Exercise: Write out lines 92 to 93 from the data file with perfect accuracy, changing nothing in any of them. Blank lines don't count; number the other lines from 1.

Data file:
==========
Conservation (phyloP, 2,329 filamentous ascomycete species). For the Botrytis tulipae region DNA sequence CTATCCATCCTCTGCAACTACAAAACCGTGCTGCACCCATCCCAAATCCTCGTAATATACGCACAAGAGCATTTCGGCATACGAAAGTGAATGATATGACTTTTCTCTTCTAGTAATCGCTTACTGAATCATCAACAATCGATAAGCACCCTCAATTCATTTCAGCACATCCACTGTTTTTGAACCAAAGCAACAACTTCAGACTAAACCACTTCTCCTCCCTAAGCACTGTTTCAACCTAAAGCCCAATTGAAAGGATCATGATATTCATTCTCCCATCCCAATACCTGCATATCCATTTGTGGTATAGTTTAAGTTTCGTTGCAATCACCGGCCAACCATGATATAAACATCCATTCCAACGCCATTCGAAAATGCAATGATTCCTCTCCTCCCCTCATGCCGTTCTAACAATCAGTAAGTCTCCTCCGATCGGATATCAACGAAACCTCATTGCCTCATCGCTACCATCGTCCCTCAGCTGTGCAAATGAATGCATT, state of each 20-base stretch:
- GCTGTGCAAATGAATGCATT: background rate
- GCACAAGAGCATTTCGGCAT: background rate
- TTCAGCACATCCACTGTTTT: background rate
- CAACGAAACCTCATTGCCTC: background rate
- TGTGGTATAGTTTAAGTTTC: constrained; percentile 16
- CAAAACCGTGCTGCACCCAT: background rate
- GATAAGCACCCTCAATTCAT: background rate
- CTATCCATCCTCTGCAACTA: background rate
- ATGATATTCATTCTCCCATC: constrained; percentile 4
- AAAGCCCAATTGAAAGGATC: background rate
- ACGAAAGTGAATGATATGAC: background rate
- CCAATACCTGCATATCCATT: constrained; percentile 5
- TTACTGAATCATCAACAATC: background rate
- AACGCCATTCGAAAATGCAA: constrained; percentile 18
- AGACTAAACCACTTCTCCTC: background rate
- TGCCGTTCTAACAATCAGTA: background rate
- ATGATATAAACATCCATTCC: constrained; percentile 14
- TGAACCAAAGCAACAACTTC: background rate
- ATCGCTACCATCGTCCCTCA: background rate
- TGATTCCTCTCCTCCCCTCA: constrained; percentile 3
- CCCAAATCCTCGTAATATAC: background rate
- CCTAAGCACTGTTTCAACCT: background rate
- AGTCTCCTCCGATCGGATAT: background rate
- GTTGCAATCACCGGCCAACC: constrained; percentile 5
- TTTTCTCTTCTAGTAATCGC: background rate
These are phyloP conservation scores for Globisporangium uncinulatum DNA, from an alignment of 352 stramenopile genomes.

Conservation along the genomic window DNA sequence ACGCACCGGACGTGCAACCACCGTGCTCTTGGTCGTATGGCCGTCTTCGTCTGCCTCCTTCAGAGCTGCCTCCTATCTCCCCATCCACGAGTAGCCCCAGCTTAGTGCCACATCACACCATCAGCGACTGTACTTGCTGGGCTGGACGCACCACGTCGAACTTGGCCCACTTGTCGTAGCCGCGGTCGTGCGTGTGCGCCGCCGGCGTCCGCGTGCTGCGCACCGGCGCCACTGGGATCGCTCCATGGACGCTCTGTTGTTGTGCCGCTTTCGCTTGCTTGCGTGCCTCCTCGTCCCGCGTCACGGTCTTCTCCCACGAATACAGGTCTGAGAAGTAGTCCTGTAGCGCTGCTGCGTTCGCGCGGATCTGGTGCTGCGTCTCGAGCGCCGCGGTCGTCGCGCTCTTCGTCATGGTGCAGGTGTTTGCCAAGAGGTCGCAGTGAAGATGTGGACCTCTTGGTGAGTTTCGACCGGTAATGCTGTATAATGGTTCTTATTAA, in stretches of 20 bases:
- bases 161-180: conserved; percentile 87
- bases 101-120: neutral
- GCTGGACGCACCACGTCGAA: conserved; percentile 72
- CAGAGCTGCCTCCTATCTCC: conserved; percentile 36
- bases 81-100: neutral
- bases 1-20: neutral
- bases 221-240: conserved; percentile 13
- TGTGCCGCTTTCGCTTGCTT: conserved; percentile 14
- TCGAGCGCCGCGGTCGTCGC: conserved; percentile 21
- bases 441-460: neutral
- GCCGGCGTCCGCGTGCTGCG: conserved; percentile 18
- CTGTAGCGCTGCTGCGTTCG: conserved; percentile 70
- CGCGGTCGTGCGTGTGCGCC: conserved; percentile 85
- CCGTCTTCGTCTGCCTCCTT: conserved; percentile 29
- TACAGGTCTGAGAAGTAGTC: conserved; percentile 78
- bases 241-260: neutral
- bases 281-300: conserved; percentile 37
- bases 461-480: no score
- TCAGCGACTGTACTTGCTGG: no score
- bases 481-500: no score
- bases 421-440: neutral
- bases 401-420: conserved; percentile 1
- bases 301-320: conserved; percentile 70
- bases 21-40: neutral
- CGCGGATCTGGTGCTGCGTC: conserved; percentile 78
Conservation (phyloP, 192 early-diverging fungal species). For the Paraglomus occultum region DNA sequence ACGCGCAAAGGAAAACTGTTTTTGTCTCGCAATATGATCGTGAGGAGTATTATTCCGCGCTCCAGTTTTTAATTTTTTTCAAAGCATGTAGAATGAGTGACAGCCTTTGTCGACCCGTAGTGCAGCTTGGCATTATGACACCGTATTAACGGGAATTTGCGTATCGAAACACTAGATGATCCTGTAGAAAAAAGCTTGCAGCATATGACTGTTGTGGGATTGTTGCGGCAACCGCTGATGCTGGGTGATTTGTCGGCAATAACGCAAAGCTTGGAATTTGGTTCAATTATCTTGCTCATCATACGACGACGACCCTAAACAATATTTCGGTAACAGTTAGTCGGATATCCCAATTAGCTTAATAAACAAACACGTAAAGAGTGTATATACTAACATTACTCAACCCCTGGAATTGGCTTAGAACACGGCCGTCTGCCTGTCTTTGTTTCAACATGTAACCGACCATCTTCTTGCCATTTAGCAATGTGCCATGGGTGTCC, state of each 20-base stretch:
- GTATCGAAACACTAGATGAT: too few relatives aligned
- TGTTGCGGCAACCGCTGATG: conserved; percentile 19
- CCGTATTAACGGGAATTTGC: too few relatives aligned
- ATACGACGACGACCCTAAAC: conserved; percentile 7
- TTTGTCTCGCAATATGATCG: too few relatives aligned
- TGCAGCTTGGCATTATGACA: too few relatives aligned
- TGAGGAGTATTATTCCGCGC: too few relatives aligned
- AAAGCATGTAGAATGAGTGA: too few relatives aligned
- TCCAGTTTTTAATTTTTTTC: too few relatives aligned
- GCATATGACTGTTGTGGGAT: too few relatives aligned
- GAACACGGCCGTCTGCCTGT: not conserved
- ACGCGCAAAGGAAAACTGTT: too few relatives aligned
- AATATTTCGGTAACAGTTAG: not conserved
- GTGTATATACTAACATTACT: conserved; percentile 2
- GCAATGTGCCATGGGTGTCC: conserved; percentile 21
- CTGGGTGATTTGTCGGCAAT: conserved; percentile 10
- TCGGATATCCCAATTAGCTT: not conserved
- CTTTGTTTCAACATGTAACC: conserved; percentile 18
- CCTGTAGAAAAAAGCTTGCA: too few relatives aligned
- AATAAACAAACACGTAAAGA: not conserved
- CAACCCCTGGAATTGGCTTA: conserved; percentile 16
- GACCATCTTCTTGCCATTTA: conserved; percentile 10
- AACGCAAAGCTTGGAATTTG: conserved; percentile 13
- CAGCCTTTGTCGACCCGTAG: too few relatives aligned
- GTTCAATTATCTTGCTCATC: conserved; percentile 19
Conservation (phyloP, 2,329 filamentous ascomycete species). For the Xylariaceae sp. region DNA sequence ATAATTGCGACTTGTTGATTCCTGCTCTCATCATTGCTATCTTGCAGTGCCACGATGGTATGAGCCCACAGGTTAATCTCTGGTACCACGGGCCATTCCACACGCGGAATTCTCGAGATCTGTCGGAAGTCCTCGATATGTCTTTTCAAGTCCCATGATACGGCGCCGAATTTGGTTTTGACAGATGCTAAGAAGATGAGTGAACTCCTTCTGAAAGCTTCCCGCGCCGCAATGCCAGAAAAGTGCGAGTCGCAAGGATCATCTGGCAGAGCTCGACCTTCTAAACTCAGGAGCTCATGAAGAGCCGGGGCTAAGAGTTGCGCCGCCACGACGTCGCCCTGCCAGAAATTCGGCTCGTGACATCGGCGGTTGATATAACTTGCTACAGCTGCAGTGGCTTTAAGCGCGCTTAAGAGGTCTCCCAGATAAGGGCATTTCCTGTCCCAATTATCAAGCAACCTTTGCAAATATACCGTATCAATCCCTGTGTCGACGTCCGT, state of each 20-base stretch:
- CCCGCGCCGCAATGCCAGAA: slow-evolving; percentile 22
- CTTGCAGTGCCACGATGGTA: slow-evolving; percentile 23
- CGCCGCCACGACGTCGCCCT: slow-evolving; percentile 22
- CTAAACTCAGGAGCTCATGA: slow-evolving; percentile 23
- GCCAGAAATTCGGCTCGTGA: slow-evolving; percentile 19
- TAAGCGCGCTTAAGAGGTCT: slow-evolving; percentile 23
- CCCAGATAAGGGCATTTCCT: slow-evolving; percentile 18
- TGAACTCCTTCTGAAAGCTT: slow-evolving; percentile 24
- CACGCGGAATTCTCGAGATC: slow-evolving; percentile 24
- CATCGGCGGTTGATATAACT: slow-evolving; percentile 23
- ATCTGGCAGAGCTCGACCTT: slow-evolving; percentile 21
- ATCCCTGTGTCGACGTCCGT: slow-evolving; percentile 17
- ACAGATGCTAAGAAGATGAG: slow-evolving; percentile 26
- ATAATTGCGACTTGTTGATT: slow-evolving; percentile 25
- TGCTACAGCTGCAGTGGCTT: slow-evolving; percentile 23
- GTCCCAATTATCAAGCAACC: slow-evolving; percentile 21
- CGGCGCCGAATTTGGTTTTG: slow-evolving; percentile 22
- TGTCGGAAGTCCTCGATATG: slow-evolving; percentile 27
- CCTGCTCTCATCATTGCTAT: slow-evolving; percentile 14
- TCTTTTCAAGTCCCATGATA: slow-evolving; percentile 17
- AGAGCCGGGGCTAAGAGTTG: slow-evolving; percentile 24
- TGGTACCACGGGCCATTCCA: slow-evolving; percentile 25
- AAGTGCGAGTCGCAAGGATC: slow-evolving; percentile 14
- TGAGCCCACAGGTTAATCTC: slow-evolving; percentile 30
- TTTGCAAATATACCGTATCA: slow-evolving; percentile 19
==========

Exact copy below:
- ATCCCTGTGTCGACGTCCGT: slow-evolving; percentile 17
- ACAGATGCTAAGAAGATGAG: slow-evolving; percentile 26